What’s in the Surprise Billing Rule, and What Happens Next?


It’s the beginning of the end for surprise medical bills.  On July 1, the Biden-Harris Administration through the Department of Health and Human Services (HHS), the Department of Labor, and the Department of the Treasury (collectively known as the Departments), along with the Office of Personnel Management (OPM), released an interim final rule as a first step in implementing the No Surprises Act that was signed into law as part of the omnibus appropriations package in late 2020.  However, the regulations won’t go into effect until January 1, 2022, and stakeholders can provide comments by September 7.

What’s In the Rule?

Below are the provisions in the interim final rule that establishes new protections from surprise billing and excessive cost-sharing for consumers receiving health care items and services.

  • Surprise billing will be banned.  The interim final rule bans out-of-network charges for emergency services, regardless of location.  Providers are required to bill emergency services on an in-network basis without prior authorization. The rule also prohibits surprise billing for ancillary services at in-network facilities in all cases, including anesthesiology services.
  • Patients must consent to waive balance-billing protections. The rule directs federal agencies to establish a process to allow patients to waive their balance-billing protections and consent to out-of-network charges.  Notably, providers are not allowed to request patient consent in three scenarios: (1) The provider provides an ancillary service not selected by the patients, such as a radiologist or anesthesiologist; (2) there are no in-network providers available at the facility; or (3) the service is urgent or arises from unforeseen circumstances.
  • Insurers have 30 days to issue an interim payment or notice of denial from insurers. The interim final rule requires health plans to make an initial payment or issue a notice of denial to providers in 30 days after it receives a clean claim.
  • CMS must determine the qualifying payment amount. The rule calls on the Centers for Medicare and Medicaid Services (CMS) to define the qualifying payment amount (QPA), which will calculate patient cost-sharing and be used by an arbitrator in the independent dispute resolution process. The rule addresses several factors that will determine how the rates are set, including the type of contract, insurance market, geographic region, and rates for same or similar services.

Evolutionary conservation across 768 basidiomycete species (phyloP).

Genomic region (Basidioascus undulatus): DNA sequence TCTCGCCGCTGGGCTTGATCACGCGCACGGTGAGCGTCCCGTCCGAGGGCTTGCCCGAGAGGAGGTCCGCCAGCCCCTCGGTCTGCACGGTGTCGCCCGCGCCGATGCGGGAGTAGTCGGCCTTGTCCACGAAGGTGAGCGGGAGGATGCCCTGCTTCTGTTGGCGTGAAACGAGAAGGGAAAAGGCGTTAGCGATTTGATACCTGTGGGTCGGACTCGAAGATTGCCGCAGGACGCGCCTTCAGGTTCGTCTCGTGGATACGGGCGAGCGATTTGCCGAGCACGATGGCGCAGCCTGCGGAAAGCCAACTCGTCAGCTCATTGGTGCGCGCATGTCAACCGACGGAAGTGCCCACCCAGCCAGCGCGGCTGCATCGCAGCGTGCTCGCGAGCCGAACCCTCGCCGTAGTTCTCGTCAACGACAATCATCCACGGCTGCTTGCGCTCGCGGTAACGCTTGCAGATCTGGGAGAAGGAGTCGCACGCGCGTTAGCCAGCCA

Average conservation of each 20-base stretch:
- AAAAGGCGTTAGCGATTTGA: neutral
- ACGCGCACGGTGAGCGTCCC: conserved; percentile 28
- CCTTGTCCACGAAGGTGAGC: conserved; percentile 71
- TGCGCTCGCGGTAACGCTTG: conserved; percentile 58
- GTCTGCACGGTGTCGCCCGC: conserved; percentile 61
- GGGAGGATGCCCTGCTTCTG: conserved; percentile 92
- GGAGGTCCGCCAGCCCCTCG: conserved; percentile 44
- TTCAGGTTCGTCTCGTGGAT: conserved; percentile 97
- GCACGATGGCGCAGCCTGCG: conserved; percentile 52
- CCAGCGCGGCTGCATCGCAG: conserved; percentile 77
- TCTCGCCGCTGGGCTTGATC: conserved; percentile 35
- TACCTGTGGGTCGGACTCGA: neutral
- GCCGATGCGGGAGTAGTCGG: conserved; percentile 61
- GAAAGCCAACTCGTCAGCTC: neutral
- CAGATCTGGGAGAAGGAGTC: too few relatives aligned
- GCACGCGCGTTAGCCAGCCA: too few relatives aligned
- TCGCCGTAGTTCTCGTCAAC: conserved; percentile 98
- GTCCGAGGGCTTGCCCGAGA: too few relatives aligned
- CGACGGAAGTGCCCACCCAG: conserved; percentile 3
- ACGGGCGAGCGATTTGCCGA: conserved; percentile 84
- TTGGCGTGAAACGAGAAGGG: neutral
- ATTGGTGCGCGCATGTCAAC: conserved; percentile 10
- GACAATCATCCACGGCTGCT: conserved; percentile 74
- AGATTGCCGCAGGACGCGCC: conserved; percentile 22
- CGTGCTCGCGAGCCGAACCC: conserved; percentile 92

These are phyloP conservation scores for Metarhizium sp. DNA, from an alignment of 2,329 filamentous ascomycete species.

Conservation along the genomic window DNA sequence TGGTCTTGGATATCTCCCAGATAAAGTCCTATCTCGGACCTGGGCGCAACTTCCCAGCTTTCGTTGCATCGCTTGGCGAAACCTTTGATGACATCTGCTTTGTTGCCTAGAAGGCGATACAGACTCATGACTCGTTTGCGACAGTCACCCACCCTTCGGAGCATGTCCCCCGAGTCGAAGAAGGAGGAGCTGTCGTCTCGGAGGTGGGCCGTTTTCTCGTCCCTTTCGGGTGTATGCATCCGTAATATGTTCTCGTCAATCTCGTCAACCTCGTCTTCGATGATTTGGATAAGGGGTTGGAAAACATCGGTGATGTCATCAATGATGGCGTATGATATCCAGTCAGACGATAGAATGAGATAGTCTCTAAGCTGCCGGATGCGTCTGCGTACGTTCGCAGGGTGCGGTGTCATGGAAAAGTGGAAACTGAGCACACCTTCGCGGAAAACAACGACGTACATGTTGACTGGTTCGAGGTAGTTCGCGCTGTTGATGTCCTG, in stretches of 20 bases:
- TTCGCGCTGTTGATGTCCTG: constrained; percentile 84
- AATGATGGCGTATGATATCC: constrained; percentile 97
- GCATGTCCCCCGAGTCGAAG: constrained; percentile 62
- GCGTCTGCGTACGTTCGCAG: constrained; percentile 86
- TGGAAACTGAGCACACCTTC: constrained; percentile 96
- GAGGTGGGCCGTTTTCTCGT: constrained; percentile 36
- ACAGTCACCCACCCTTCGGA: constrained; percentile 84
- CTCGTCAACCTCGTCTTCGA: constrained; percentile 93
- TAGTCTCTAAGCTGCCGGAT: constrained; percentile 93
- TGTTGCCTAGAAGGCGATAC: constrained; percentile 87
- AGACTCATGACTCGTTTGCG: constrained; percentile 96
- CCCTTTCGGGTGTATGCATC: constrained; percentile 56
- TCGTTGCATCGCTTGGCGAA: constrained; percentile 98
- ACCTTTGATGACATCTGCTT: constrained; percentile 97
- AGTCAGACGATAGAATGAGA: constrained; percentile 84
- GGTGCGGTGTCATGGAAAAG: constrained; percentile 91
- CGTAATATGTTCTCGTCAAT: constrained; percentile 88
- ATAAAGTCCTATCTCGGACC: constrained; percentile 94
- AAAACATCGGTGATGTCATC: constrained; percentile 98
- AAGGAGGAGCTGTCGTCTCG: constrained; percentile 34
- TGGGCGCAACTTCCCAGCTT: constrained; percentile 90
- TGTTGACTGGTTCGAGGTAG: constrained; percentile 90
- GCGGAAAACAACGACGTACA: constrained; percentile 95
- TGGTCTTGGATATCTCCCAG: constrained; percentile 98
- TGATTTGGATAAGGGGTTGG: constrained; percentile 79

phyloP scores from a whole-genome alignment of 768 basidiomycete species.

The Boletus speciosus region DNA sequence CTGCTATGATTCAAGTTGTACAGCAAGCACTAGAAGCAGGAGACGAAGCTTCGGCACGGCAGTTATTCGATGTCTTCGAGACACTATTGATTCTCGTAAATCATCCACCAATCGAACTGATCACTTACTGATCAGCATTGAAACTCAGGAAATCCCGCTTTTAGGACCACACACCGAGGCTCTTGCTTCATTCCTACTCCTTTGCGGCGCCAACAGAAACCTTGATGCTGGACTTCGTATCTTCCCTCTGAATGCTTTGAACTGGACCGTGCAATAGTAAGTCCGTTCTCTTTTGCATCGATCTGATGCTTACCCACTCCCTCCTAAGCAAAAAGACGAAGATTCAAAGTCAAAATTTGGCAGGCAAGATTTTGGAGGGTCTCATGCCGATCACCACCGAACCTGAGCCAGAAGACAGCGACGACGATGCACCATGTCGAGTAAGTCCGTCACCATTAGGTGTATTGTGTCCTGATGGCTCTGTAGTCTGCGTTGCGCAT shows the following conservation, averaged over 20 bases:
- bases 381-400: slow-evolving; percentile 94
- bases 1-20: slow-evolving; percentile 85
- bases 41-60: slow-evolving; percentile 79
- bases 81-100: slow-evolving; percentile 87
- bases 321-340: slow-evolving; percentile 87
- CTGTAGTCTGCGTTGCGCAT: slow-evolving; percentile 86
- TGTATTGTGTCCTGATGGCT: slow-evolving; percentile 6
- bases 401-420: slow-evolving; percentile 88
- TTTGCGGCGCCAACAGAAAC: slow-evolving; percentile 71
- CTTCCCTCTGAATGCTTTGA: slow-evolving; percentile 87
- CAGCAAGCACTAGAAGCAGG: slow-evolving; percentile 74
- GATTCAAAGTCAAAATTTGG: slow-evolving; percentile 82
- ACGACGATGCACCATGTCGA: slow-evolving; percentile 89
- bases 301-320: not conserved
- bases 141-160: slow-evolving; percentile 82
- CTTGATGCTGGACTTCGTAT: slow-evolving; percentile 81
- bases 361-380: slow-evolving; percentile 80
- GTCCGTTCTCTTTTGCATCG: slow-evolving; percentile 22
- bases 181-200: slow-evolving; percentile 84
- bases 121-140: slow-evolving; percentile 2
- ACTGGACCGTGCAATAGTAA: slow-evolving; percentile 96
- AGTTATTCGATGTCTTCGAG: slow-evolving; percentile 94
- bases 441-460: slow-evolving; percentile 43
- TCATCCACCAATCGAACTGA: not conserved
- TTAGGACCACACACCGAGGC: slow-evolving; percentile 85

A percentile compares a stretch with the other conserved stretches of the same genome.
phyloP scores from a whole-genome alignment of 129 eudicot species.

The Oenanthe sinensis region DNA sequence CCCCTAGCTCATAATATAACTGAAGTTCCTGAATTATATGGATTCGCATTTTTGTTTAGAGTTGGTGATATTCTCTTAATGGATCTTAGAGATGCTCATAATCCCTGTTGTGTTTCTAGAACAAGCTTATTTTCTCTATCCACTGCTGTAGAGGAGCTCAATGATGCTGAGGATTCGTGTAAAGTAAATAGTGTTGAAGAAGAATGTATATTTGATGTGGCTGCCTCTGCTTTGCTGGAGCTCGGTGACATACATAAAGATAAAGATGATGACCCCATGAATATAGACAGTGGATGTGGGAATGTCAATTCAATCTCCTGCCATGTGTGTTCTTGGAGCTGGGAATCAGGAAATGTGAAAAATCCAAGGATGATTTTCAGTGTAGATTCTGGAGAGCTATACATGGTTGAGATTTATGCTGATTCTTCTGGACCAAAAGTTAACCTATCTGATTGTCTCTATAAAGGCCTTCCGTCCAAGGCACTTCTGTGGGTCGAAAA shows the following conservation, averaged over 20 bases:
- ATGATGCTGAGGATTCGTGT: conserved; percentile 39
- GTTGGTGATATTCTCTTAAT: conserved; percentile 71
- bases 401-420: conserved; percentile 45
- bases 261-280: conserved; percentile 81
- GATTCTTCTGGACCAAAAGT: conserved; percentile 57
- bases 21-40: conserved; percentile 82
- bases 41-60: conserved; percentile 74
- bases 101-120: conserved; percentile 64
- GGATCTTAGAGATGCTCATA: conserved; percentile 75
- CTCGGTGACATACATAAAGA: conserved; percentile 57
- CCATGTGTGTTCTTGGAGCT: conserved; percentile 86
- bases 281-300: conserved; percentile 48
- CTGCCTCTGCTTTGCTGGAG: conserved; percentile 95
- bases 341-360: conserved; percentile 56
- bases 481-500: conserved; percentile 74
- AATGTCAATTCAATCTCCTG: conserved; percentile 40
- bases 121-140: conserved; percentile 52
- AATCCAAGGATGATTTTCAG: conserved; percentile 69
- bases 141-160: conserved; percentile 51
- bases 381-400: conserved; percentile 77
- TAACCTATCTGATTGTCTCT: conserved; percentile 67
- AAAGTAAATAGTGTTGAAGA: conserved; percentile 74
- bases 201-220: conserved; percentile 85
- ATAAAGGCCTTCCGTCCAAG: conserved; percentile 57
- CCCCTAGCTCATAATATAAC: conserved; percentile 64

• Insurers must provide more transparency.  The interim final rule requires health plans to take several steps to promote price transparency and by requiring them to provide an advanced explanation of benefits, transitional continuity of coverage when a provider leaves the network, and access to accurate provider network directories.

What’s Next?

The interim final rule issued on July 1 is only the first step in a multipart regulatory process, as the Departments will need to issue two additional rules to fully enact the No Surprises Act.

By October 1, the Departments are required to put forth a rule on an audit process to ensure that plans and insurers are complying with the QPA calculation and requirement.  The audit may be performed by federal or state officials, depending on who is enforcing the surprise bill.  Enforcement follows the same rules as the Affordable Care Act, with the federal government tasked with enforcing self-insured group health plans, while states may enforce rules over non-group health plans and fully insured employer-sponsored plans.  The rule expected by October 1 will contain details on how the auditing process will work as well as how federal agencies will address enforcement.

By December 27, the Departments must outline through rulemaking the details of an independent dispute resolution (IDR) process that providers and health plans can opt for if they fail to reach an agreement on an out-of-network rate.  The IDR process is characterized as binding, baseball-style arbitration, meaning the arbitrator must select one party’s offer.  Federal regulators face the challenge of setting up an IDR process that’s considered fair but doesn’t cause providers and insurers to overuse the process and incur higher administrative costs.  The details of the IDR process have been debated repeatedly among stakeholders and are considered to be the most consequential part of the No Surprises Act.

What Are the Reactions?

Initial reactions to the interim final rule suggest the rule favors employers and insurers over hospitals.  The American Benefits Council, an organization who advocates for employer-sponsored plans, applauded the publication of the  interim final rule as it included many of the organization’s recommendations. However, the council noted that many key issues won’t be addressed until the release of the rule on the IDR process.  One fundamental issue the council cited is confirmation that either party participating in IDR can defer the QPA except in extenuating circumstances.  Similarly, the ERISA Industry Committee applauded the rule for “taking a firm stand” to protect Americans from surprise billing and address high health care costs.  In contrast, the California Medical Association said it has “serious concerns” about the new regulations, specifically as they pertain to the QPA, although the organization declined to specify its concerns.

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